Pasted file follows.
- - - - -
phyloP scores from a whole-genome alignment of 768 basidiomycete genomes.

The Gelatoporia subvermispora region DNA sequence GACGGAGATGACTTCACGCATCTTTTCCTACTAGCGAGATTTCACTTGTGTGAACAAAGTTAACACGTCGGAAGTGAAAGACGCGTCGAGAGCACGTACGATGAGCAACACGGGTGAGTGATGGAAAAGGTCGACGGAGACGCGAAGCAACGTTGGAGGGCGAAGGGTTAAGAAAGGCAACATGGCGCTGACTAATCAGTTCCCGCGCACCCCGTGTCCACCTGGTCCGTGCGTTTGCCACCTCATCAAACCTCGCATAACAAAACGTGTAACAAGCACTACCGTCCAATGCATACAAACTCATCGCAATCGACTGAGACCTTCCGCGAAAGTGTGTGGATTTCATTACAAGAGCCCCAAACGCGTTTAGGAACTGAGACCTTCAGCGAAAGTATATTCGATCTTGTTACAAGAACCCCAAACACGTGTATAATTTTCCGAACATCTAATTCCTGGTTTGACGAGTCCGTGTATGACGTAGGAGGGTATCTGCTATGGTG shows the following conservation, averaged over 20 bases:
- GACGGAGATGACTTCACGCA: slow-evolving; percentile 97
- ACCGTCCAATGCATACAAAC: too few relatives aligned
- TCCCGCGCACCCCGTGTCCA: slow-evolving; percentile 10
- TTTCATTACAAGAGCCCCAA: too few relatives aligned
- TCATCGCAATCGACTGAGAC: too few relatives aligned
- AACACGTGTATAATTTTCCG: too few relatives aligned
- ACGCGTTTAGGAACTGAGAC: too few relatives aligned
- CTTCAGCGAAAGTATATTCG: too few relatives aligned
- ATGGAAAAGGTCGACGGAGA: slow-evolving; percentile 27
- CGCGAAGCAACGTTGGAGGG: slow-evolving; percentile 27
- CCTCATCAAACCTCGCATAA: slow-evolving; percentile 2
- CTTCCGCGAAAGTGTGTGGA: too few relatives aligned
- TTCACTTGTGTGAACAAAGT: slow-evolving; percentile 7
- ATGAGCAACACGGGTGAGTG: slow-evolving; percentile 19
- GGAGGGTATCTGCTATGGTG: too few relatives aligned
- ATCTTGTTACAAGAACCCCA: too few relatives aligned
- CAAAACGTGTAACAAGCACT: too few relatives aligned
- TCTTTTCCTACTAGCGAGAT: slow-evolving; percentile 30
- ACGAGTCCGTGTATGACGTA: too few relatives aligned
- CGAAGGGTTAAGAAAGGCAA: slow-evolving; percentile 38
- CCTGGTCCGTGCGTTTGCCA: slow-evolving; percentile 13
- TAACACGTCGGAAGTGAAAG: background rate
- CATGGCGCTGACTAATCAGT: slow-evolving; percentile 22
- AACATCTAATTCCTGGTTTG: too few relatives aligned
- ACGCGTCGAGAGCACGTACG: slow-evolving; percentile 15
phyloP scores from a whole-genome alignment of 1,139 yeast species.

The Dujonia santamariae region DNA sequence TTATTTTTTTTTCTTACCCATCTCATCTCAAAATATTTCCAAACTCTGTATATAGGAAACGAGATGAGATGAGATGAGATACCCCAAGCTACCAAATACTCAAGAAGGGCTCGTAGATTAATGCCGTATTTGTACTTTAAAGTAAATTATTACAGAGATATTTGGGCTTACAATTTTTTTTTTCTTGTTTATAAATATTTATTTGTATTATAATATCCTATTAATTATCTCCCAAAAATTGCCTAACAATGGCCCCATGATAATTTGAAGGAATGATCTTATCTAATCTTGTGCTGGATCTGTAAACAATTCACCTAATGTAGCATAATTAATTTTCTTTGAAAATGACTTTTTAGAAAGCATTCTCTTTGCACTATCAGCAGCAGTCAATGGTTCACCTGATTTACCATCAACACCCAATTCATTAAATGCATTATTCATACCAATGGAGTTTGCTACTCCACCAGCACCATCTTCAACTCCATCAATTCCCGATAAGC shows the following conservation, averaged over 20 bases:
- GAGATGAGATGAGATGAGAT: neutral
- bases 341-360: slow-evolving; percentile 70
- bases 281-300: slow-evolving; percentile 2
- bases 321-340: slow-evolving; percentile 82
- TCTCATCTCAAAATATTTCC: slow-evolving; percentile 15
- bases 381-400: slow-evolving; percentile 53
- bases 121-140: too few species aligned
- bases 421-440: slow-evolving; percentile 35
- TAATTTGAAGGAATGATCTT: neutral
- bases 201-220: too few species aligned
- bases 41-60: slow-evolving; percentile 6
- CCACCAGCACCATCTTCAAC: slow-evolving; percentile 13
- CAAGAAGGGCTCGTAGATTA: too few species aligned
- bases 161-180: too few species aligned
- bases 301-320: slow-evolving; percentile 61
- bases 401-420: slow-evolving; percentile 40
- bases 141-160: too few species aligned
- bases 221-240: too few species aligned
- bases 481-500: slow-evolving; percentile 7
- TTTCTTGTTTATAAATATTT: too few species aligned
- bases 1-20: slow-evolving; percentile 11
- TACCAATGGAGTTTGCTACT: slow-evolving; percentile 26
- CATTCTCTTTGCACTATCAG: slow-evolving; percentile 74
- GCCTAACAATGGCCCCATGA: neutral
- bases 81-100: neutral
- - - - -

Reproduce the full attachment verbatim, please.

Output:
phyloP scores from a whole-genome alignment of 768 basidiomycete genomes.

The Gelatoporia subvermispora region DNA sequence GACGGAGATGACTTCACGCATCTTTTCCTACTAGCGAGATTTCACTTGTGTGAACAAAGTTAACACGTCGGAAGTGAAAGACGCGTCGAGAGCACGTACGATGAGCAACACGGGTGAGTGATGGAAAAGGTCGACGGAGACGCGAAGCAACGTTGGAGGGCGAAGGGTTAAGAAAGGCAACATGGCGCTGACTAATCAGTTCCCGCGCACCCCGTGTCCACCTGGTCCGTGCGTTTGCCACCTCATCAAACCTCGCATAACAAAACGTGTAACAAGCACTACCGTCCAATGCATACAAACTCATCGCAATCGACTGAGACCTTCCGCGAAAGTGTGTGGATTTCATTACAAGAGCCCCAAACGCGTTTAGGAACTGAGACCTTCAGCGAAAGTATATTCGATCTTGTTACAAGAACCCCAAACACGTGTATAATTTTCCGAACATCTAATTCCTGGTTTGACGAGTCCGTGTATGACGTAGGAGGGTATCTGCTATGGTG shows the following conservation, averaged over 20 bases:
- GACGGAGATGACTTCACGCA: slow-evolving; percentile 97
- ACCGTCCAATGCATACAAAC: too few relatives aligned
- TCCCGCGCACCCCGTGTCCA: slow-evolving; percentile 10
- TTTCATTACAAGAGCCCCAA: too few relatives aligned
- TCATCGCAATCGACTGAGAC: too few relatives aligned
- AACACGTGTATAATTTTCCG: too few relatives aligned
- ACGCGTTTAGGAACTGAGAC: too few relatives aligned
- CTTCAGCGAAAGTATATTCG: too few relatives aligned
- ATGGAAAAGGTCGACGGAGA: slow-evolving; percentile 27
- CGCGAAGCAACGTTGGAGGG: slow-evolving; percentile 27
- CCTCATCAAACCTCGCATAA: slow-evolving; percentile 2
- CTTCCGCGAAAGTGTGTGGA: too few relatives aligned
- TTCACTTGTGTGAACAAAGT: slow-evolving; percentile 7
- ATGAGCAACACGGGTGAGTG: slow-evolving; percentile 19
- GGAGGGTATCTGCTATGGTG: too few relatives aligned
- ATCTTGTTACAAGAACCCCA: too few relatives aligned
- CAAAACGTGTAACAAGCACT: too few relatives aligned
- TCTTTTCCTACTAGCGAGAT: slow-evolving; percentile 30
- ACGAGTCCGTGTATGACGTA: too few relatives aligned
- CGAAGGGTTAAGAAAGGCAA: slow-evolving; percentile 38
- CCTGGTCCGTGCGTTTGCCA: slow-evolving; percentile 13
- TAACACGTCGGAAGTGAAAG: background rate
- CATGGCGCTGACTAATCAGT: slow-evolving; percentile 22
- AACATCTAATTCCTGGTTTG: too few relatives aligned
- ACGCGTCGAGAGCACGTACG: slow-evolving; percentile 15
phyloP scores from a whole-genome alignment of 1,139 yeast species.

The Dujonia santamariae region DNA sequence TTATTTTTTTTTCTTACCCATCTCATCTCAAAATATTTCCAAACTCTGTATATAGGAAACGAGATGAGATGAGATGAGATACCCCAAGCTACCAAATACTCAAGAAGGGCTCGTAGATTAATGCCGTATTTGTACTTTAAAGTAAATTATTACAGAGATATTTGGGCTTACAATTTTTTTTTTCTTGTTTATAAATATTTATTTGTATTATAATATCCTATTAATTATCTCCCAAAAATTGCCTAACAATGGCCCCATGATAATTTGAAGGAATGATCTTATCTAATCTTGTGCTGGATCTGTAAACAATTCACCTAATGTAGCATAATTAATTTTCTTTGAAAATGACTTTTTAGAAAGCATTCTCTTTGCACTATCAGCAGCAGTCAATGGTTCACCTGATTTACCATCAACACCCAATTCATTAAATGCATTATTCATACCAATGGAGTTTGCTACTCCACCAGCACCATCTTCAACTCCATCAATTCCCGATAAGC shows the following conservation, averaged over 20 bases:
- GAGATGAGATGAGATGAGAT: neutral
- bases 341-360: slow-evolving; percentile 70
- bases 281-300: slow-evolving; percentile 2
- bases 321-340: slow-evolving; percentile 82
- TCTCATCTCAAAATATTTCC: slow-evolving; percentile 15
- bases 381-400: slow-evolving; percentile 53
- bases 121-140: too few species aligned
- bases 421-440: slow-evolving; percentile 35
- TAATTTGAAGGAATGATCTT: neutral
- bases 201-220: too few species aligned
- bases 41-60: slow-evolving; percentile 6
- CCACCAGCACCATCTTCAAC: slow-evolving; percentile 13
- CAAGAAGGGCTCGTAGATTA: too few species aligned
- bases 161-180: too few species aligned
- bases 301-320: slow-evolving; percentile 61
- bases 401-420: slow-evolving; percentile 40
- bases 141-160: too few species aligned
- bases 221-240: too few species aligned
- bases 481-500: slow-evolving; percentile 7
- TTTCTTGTTTATAAATATTT: too few species aligned
- bases 1-20: slow-evolving; percentile 11
- TACCAATGGAGTTTGCTACT: slow-evolving; percentile 26
- CATTCTCTTTGCACTATCAG: slow-evolving; percentile 74
- GCCTAACAATGGCCCCATGA: neutral
- bases 81-100: neutral